The image processing system 30 can be controlled by the machine CPU 12, or can be a stand-alone system having a dedicated processor, memory and software. The system 30 preferably includes the following components:

1. ELECTRIM EDC-1000N black and white 640×480 pixel digital camera 34 with a 4.8 mm lens;

2. Digital frame grabber PC-104 printed circuit board;

3. PC-104 CPU main processor board;

4. Light source to provide illumination of the product;

5. Shroud 36, shown in FIG. 3, surrounding the camera 34 to block ambient light; and

6. Yellow or neutral colored transfer belting 37, shown in FIGS. 2 and 3, to provide a background contrast against the slice being viewed.

The digital frame grabber PC-104 printed circuit board and the PC-104 CPU main processor board can be located in the system 30 or in the CPU 12.

The transfer belting 37 of the weigh conveyor 24 delivers slices to a classifier conveyor 40 that is selectively pivoted by an actuator 41, by signal from the system 30 or from the CPU 12, to deliver slices alternately to a reject conveyor 44, a pass conveyor 46 and a grade-off conveyor 48. The actuator can be a pneumatic cylinder with an extendable/retractable rod 42 connected to the classifier conveyor 40, shown in FIG. 3. A make-weight station 52 can be located adjacent to the conveyor 44, 46, 48. A classifier conveyor system is described in U.S. Pat. No. 5,499,719 and is herein incorporated by reference.

FIGS. 2 and 3 illustrate the image processing system 30 which captures the image of the slice passing on the scale 24. When the slicer weigh scale 24 senses the slice to be viewed on the scale, the CPU 12 triggers the system 30 to capture the slice image. The system 30 will capture an image of the top of the slice 17 on top of the stack 19 or, in the case of a single slice, the top of the slice 17 a. The camera 34 captures the slice image within an image field of vision 49 pixel-by-pixel. The shutter speed of the camera is fast enough to capture the image while the slice or stack is in motion. The image is then retrieved from the digital frame grabber printed circuit board into the memory of the system 30 or of the CPU 12.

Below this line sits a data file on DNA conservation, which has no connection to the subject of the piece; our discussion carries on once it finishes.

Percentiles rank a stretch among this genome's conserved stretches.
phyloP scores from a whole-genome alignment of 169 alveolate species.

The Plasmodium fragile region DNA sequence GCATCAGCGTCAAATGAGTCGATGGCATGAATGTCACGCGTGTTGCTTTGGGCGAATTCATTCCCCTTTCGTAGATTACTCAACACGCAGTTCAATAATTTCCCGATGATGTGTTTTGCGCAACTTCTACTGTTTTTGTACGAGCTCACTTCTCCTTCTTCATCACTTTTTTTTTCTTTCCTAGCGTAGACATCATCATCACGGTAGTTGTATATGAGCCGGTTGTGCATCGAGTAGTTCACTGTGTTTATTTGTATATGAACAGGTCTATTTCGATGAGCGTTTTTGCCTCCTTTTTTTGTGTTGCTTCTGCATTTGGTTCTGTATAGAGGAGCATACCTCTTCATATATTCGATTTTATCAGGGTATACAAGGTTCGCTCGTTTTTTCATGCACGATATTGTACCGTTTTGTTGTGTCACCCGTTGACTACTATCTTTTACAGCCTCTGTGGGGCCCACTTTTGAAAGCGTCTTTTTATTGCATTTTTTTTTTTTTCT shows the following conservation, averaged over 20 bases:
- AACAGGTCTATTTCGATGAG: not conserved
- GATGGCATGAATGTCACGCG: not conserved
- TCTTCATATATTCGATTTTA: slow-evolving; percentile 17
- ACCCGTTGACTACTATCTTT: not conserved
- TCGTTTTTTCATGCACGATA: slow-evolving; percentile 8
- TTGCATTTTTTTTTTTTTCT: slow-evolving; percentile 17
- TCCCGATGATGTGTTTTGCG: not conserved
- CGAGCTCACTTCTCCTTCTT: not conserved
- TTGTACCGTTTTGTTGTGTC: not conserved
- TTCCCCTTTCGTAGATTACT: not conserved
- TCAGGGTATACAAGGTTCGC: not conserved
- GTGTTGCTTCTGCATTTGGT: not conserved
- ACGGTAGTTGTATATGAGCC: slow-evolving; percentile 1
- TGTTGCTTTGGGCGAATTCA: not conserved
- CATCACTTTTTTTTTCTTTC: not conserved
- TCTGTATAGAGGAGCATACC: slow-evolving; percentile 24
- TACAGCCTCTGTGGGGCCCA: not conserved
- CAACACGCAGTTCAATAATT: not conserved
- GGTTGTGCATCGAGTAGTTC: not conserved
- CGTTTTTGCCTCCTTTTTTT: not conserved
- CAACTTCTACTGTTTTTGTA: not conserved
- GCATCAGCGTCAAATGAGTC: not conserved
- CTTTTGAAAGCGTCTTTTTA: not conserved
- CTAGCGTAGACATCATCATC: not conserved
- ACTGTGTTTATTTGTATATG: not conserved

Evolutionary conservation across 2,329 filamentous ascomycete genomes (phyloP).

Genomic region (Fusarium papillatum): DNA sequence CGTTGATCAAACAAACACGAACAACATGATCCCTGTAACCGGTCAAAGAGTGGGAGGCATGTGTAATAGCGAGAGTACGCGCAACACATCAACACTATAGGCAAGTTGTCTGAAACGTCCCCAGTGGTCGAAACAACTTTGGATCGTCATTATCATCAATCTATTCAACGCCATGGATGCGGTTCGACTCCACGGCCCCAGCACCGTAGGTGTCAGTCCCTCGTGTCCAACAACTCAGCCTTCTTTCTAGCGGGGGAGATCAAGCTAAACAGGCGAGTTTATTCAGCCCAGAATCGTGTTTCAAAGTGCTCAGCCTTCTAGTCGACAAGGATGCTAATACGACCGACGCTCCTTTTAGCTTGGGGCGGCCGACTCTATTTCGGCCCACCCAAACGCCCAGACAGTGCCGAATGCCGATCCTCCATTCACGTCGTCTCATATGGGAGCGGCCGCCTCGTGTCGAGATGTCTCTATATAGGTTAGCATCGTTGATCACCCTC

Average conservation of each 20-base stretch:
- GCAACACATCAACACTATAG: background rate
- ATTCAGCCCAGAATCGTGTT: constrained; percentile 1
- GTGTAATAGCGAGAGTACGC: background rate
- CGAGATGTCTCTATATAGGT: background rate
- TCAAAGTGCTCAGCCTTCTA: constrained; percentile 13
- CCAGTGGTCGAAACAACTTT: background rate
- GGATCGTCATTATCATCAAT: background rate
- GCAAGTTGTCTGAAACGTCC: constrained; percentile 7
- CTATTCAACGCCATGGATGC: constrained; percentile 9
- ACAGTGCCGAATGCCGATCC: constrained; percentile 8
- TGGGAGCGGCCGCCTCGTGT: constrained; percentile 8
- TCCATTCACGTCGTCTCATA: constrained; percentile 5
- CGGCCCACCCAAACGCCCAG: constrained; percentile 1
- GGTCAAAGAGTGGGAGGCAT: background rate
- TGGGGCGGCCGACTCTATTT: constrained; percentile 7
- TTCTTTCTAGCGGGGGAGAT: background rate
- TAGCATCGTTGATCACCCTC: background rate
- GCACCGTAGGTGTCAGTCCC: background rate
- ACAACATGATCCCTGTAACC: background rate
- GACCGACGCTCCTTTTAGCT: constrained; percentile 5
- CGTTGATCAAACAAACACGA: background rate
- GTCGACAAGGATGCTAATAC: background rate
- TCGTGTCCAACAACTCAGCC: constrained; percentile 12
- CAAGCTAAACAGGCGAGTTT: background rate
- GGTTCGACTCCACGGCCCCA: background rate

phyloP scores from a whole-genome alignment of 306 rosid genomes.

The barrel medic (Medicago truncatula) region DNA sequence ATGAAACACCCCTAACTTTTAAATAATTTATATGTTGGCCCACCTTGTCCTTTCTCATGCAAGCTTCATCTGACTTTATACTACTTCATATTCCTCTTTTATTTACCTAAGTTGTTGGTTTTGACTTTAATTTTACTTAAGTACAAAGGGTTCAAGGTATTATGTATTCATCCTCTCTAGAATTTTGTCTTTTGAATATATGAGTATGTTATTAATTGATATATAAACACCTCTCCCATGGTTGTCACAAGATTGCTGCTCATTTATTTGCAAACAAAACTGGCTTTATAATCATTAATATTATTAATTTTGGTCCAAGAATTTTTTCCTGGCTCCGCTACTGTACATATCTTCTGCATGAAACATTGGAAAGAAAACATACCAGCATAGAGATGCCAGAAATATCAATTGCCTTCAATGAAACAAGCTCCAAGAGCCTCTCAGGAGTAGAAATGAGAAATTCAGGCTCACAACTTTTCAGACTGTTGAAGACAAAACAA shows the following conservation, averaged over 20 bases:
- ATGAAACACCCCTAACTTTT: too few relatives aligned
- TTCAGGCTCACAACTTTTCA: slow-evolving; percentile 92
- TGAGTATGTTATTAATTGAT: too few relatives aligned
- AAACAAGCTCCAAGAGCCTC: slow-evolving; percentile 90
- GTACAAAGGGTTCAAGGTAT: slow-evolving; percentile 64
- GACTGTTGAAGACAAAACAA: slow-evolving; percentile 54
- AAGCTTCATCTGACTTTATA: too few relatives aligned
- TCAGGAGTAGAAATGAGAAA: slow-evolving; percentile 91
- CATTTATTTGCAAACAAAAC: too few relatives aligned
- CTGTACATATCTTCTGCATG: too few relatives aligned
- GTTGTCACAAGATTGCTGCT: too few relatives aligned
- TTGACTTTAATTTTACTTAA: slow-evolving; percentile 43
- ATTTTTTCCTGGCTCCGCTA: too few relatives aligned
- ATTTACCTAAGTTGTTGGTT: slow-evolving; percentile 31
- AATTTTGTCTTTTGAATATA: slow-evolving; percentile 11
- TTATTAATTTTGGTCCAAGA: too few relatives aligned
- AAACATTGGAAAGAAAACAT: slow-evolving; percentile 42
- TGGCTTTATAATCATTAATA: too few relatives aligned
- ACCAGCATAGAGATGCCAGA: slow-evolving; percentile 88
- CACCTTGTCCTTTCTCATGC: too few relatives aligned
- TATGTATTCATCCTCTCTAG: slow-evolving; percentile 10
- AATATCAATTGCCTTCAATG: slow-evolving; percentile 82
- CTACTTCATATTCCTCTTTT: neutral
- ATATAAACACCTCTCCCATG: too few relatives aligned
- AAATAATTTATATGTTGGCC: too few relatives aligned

Software in the system 30 or in the CPU 12 can then perform various analyses on the digital image data. The slice perimeter or boundary dimensions are determined due to the brightness or color contrast between the slice and the weigh scale belting on which the slice is transferred. A grayscale analysis, pixel-by-pixel, can be undertaken by the software, wherein black is 0 and white is 255. An experimentally determined grayscale cutoff point between fat pixels (light) and lean pixels (dark) can be used to characterize each pixel as being fat or lean. The ratio of light pixels (fat) to dark pixels (lean) within the slice boundary is then calculated, as representative of a fat-to-lean ratio. Additionally, local areas constituting “flaws” in the slice can be quantified in size, by calculating and summing adjacent non-lean pixels, and then compared to a flaw tolerance or limit. A flaw can be a fat deposit, a gland, muscle or bone piece, a void, or other undesirable bit.